Absolute Eye Gaze Estimation With Biosensors in Hearing Aids

Antoine Favre-Félix*, Carina Graversen, Tanveer A. Bhuiyan, Martin A. Skoglund, Sergi Rotger-Griful, Mike Lind Rank, Torsten Dau, Thomas Lunner

*Corresponding author for this work

Research output: Contribution to journalJournal articleResearchpeer-review

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People with hearing impairment typically have difficulties following conversations in multi-talker situations. Previous studies have shown that utilizing eye gaze to steer audio through beamformers could be a solution for those situations. Recent studies have shown that in-ear electrodes that capture electrooculography in the ear (EarEOG) can estimate the eye-gaze relative to the head, when the head was fixed. The head movement can be estimated using motion sensors around the ear to create an estimate of the absolute eye-gaze in the room. In this study, an experiment was designed to mimic a multi-talker situation in order to study and model the EarEOG signal when participants attempted to follow a conversation. Eleven hearing impaired participants were presented speech from the DAT speech corpus (Bo Nielsen et al., 2014), with three targets positioned at −30°, 0° and +30° azimuth. The experiment was run in two setups: one where the participants had their head fixed in a chinrest, and the other where they were free to move their head. The participants’ task was to focus their visual attention on an LED-indicated target that changed regularly. A model was developed for the relative eye-gaze estimation, taking saccades, fixations, head movement and drift from the electrode-skin half-cell into account. This model explained 90.5% of the variance of the EarEOG when the head was fixed, and 82.6% when the head was free. The absolute eye-gaze was also estimated utilizing that model. When the head was fixed, the estimation of the absolute eye-gaze was reliable. However, due to hardware issues, the estimation of the absolute eye-gaze when the head was free had a variance that was too large to reliably estimate the attended target. Overall, this study demonstrated the potential of estimating absolute eye-gaze using EarEOG and motion sensors around the ear.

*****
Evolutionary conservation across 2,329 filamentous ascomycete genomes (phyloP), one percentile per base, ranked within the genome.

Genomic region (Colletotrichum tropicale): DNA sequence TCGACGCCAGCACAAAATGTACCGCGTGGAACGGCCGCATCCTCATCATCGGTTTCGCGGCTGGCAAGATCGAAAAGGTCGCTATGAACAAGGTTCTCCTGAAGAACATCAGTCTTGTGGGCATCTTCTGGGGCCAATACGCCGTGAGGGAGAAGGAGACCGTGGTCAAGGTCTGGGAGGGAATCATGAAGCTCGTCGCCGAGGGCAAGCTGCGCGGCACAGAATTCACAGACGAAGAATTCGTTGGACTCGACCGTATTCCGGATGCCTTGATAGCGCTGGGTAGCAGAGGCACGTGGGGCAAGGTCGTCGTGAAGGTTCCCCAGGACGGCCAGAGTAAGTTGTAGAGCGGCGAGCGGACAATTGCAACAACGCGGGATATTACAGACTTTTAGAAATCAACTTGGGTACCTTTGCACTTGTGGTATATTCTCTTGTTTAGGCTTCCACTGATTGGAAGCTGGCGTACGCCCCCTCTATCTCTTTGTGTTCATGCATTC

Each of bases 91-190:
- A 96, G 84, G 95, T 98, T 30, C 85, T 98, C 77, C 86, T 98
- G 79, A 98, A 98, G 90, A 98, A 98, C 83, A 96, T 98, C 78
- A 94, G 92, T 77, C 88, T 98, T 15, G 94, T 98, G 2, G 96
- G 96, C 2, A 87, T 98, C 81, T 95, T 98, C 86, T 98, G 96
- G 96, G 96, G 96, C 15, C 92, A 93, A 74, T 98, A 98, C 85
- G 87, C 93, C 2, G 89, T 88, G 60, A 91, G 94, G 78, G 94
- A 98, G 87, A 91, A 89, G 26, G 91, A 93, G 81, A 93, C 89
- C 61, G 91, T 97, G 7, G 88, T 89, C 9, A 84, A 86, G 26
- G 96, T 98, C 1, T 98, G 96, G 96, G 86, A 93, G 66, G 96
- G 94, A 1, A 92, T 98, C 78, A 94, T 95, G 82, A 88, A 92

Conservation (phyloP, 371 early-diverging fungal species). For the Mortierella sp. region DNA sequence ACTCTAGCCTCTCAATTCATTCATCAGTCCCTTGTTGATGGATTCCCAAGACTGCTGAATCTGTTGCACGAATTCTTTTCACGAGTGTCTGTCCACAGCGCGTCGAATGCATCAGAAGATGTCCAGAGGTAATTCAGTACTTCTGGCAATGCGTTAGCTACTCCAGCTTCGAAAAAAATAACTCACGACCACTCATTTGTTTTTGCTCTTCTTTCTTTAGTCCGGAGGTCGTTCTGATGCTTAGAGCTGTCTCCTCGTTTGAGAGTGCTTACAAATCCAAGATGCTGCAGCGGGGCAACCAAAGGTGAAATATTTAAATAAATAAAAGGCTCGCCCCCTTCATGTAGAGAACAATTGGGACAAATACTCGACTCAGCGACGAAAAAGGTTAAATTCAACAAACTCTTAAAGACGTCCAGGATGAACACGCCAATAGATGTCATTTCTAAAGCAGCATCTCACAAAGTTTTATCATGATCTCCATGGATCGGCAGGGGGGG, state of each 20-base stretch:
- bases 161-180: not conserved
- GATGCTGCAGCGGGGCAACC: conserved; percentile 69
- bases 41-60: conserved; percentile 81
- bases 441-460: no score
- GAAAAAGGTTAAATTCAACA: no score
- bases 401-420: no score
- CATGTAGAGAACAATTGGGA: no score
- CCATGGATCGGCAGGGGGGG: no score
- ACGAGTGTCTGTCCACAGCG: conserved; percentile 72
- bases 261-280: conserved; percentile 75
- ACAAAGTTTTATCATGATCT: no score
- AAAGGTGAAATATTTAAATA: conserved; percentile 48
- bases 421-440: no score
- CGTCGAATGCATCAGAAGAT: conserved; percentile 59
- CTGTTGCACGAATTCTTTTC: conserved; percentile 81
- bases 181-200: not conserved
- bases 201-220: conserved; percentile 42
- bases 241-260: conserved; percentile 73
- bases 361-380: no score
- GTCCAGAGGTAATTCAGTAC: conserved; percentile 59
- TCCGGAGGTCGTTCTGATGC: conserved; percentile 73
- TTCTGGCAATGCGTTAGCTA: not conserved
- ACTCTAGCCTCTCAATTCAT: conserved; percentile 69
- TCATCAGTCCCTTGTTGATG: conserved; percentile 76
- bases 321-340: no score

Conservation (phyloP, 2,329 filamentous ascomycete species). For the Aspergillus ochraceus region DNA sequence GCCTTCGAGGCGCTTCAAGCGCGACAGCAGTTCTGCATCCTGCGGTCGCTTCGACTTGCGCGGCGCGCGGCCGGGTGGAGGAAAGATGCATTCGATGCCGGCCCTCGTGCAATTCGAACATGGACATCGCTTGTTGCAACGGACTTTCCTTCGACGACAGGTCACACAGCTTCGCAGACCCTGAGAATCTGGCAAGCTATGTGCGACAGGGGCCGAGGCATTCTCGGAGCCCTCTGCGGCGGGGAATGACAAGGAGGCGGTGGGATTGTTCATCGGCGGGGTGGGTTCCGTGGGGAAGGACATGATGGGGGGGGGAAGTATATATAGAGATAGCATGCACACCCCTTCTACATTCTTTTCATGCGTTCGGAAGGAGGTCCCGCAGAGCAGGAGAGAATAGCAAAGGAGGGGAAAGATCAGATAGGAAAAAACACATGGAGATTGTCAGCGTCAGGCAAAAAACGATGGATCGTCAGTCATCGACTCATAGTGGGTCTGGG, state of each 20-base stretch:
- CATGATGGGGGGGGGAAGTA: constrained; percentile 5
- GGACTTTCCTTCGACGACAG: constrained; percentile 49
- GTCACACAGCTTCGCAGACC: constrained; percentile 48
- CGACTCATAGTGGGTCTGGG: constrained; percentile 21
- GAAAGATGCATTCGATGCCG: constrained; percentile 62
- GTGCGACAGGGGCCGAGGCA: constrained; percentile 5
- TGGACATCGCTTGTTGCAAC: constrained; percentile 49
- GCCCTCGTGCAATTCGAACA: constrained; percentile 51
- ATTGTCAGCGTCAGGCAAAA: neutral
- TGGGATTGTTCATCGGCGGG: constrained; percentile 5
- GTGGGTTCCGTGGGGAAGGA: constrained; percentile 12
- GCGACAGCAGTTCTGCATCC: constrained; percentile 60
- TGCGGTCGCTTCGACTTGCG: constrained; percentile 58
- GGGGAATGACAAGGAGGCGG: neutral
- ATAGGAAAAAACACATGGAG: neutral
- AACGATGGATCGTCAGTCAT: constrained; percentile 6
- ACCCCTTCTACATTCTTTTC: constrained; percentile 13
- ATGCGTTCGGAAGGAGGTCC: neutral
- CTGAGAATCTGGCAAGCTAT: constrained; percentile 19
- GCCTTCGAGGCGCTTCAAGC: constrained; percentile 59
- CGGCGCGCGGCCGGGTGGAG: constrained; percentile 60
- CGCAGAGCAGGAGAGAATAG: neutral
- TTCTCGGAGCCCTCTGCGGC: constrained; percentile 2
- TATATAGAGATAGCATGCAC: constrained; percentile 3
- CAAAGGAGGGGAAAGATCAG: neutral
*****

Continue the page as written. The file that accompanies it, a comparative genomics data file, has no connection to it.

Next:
Original languageEnglish
Article number1294
JournalFrontiers in Neuroscience
Number of pages10
Publication statusPublished - 2019


  • Eye gaze estimation
  • Electrooculography
  • EarEOG
  • Inertial sensors
  • Head tracking
  • Hearing aids
  • Hearing-impaired

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